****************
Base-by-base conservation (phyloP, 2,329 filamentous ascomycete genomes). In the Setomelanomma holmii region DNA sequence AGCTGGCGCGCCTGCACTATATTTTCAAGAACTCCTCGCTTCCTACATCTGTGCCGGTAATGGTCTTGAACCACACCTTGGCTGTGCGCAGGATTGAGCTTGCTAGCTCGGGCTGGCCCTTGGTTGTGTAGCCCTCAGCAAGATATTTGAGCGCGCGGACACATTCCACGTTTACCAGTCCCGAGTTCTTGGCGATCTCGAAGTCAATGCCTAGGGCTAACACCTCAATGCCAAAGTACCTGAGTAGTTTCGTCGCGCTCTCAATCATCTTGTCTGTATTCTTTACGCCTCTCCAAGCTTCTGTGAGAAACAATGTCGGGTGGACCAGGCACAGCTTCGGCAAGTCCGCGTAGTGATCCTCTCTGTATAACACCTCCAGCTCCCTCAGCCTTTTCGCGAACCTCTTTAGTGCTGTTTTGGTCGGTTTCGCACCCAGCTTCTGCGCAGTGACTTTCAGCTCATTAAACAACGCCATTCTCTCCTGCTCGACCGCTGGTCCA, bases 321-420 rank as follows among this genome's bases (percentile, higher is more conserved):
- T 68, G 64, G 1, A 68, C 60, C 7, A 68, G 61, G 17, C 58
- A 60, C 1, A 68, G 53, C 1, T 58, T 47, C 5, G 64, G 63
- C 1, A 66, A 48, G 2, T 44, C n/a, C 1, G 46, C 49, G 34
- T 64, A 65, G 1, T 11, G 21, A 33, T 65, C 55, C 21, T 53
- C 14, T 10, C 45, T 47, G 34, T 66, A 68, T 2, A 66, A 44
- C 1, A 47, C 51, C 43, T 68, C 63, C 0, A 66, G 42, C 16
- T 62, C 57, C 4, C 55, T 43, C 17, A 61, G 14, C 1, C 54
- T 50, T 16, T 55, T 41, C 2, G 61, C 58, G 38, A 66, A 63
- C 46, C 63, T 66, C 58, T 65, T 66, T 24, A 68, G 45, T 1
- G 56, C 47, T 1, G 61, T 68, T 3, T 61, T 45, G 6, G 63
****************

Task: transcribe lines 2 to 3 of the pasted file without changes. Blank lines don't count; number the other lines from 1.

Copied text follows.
- T 68, G 64, G 1, A 68, C 60, C 7, A 68, G 61, G 17, C 58
- A 60, C 1, A 68, G 53, C 1, T 58, T 47, C 5, G 64, G 63